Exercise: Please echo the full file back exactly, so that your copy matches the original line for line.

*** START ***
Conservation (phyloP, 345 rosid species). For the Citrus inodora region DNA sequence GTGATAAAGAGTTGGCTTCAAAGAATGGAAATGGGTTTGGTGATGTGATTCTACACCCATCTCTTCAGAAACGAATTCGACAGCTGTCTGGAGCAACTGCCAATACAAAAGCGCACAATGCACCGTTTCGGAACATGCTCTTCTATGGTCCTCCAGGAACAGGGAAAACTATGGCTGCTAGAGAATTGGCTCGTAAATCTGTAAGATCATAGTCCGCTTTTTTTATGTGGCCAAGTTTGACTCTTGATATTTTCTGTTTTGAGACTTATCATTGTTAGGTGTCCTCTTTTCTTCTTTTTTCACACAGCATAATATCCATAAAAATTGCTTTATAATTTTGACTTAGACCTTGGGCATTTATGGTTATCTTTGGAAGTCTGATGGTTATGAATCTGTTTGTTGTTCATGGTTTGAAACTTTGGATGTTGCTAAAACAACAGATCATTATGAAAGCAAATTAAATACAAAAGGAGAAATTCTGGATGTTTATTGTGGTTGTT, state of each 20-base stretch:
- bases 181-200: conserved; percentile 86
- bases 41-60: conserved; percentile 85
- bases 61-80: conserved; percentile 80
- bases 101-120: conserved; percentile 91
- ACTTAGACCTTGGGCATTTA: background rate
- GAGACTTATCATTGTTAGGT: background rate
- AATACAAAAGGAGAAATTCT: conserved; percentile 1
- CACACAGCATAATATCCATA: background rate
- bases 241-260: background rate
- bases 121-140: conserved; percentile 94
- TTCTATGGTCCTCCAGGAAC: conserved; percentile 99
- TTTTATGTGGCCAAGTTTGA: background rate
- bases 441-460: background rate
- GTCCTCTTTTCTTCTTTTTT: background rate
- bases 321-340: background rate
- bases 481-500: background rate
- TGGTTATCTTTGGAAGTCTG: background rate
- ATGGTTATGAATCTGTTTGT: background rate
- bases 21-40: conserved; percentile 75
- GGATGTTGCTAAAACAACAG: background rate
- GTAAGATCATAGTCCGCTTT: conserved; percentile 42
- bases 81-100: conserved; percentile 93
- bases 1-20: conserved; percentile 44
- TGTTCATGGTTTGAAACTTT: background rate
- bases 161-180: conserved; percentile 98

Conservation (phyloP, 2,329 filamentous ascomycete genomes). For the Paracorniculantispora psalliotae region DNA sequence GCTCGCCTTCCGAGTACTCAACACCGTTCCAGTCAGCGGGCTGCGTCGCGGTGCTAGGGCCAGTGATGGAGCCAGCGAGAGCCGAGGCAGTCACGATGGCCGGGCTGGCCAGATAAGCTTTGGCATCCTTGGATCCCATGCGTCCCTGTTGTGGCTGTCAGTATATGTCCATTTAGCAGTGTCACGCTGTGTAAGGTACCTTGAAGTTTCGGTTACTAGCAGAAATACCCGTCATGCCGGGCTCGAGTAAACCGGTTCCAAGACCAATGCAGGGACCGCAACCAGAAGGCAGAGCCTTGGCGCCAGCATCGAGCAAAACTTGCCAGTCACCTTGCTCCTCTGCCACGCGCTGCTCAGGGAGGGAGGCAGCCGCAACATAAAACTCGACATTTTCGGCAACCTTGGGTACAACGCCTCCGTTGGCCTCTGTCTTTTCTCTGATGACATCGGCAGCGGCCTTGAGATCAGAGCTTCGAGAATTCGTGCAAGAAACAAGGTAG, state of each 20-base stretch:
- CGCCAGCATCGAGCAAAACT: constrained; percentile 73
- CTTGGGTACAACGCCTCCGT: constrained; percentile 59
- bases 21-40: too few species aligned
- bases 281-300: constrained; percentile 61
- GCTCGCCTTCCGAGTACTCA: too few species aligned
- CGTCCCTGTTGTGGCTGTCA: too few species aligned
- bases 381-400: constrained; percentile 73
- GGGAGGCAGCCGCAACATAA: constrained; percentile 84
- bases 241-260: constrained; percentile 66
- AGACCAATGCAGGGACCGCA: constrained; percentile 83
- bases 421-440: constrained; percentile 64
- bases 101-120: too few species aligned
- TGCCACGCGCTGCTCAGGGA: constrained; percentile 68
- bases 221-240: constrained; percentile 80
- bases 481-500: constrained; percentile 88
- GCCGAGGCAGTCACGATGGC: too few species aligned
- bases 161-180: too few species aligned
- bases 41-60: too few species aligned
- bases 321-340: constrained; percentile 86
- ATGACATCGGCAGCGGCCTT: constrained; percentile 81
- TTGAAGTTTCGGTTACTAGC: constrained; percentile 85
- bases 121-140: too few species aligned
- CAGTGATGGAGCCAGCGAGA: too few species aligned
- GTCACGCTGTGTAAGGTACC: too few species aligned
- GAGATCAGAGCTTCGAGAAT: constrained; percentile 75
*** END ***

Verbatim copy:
Conservation (phyloP, 345 rosid species). For the Citrus inodora region DNA sequence GTGATAAAGAGTTGGCTTCAAAGAATGGAAATGGGTTTGGTGATGTGATTCTACACCCATCTCTTCAGAAACGAATTCGACAGCTGTCTGGAGCAACTGCCAATACAAAAGCGCACAATGCACCGTTTCGGAACATGCTCTTCTATGGTCCTCCAGGAACAGGGAAAACTATGGCTGCTAGAGAATTGGCTCGTAAATCTGTAAGATCATAGTCCGCTTTTTTTATGTGGCCAAGTTTGACTCTTGATATTTTCTGTTTTGAGACTTATCATTGTTAGGTGTCCTCTTTTCTTCTTTTTTCACACAGCATAATATCCATAAAAATTGCTTTATAATTTTGACTTAGACCTTGGGCATTTATGGTTATCTTTGGAAGTCTGATGGTTATGAATCTGTTTGTTGTTCATGGTTTGAAACTTTGGATGTTGCTAAAACAACAGATCATTATGAAAGCAAATTAAATACAAAAGGAGAAATTCTGGATGTTTATTGTGGTTGTT, state of each 20-base stretch:
- bases 181-200: conserved; percentile 86
- bases 41-60: conserved; percentile 85
- bases 61-80: conserved; percentile 80
- bases 101-120: conserved; percentile 91
- ACTTAGACCTTGGGCATTTA: background rate
- GAGACTTATCATTGTTAGGT: background rate
- AATACAAAAGGAGAAATTCT: conserved; percentile 1
- CACACAGCATAATATCCATA: background rate
- bases 241-260: background rate
- bases 121-140: conserved; percentile 94
- TTCTATGGTCCTCCAGGAAC: conserved; percentile 99
- TTTTATGTGGCCAAGTTTGA: background rate
- bases 441-460: background rate
- GTCCTCTTTTCTTCTTTTTT: background rate
- bases 321-340: background rate
- bases 481-500: background rate
- TGGTTATCTTTGGAAGTCTG: background rate
- ATGGTTATGAATCTGTTTGT: background rate
- bases 21-40: conserved; percentile 75
- GGATGTTGCTAAAACAACAG: background rate
- GTAAGATCATAGTCCGCTTT: conserved; percentile 42
- bases 81-100: conserved; percentile 93
- bases 1-20: conserved; percentile 44
- TGTTCATGGTTTGAAACTTT: background rate
- bases 161-180: conserved; percentile 98

Conservation (phyloP, 2,329 filamentous ascomycete genomes). For the Paracorniculantispora psalliotae region DNA sequence GCTCGCCTTCCGAGTACTCAACACCGTTCCAGTCAGCGGGCTGCGTCGCGGTGCTAGGGCCAGTGATGGAGCCAGCGAGAGCCGAGGCAGTCACGATGGCCGGGCTGGCCAGATAAGCTTTGGCATCCTTGGATCCCATGCGTCCCTGTTGTGGCTGTCAGTATATGTCCATTTAGCAGTGTCACGCTGTGTAAGGTACCTTGAAGTTTCGGTTACTAGCAGAAATACCCGTCATGCCGGGCTCGAGTAAACCGGTTCCAAGACCAATGCAGGGACCGCAACCAGAAGGCAGAGCCTTGGCGCCAGCATCGAGCAAAACTTGCCAGTCACCTTGCTCCTCTGCCACGCGCTGCTCAGGGAGGGAGGCAGCCGCAACATAAAACTCGACATTTTCGGCAACCTTGGGTACAACGCCTCCGTTGGCCTCTGTCTTTTCTCTGATGACATCGGCAGCGGCCTTGAGATCAGAGCTTCGAGAATTCGTGCAAGAAACAAGGTAG, state of each 20-base stretch:
- CGCCAGCATCGAGCAAAACT: constrained; percentile 73
- CTTGGGTACAACGCCTCCGT: constrained; percentile 59
- bases 21-40: too few species aligned
- bases 281-300: constrained; percentile 61
- GCTCGCCTTCCGAGTACTCA: too few species aligned
- CGTCCCTGTTGTGGCTGTCA: too few species aligned
- bases 381-400: constrained; percentile 73
- GGGAGGCAGCCGCAACATAA: constrained; percentile 84
- bases 241-260: constrained; percentile 66
- AGACCAATGCAGGGACCGCA: constrained; percentile 83
- bases 421-440: constrained; percentile 64
- bases 101-120: too few species aligned
- TGCCACGCGCTGCTCAGGGA: constrained; percentile 68
- bases 221-240: constrained; percentile 80
- bases 481-500: constrained; percentile 88
- GCCGAGGCAGTCACGATGGC: too few species aligned
- bases 161-180: too few species aligned
- bases 41-60: too few species aligned
- bases 321-340: constrained; percentile 86
- ATGACATCGGCAGCGGCCTT: constrained; percentile 81
- TTGAAGTTTCGGTTACTAGC: constrained; percentile 85
- bases 121-140: too few species aligned
- CAGTGATGGAGCCAGCGAGA: too few species aligned
- GTCACGCTGTGTAAGGTACC: too few species aligned
- GAGATCAGAGCTTCGAGAAT: constrained; percentile 75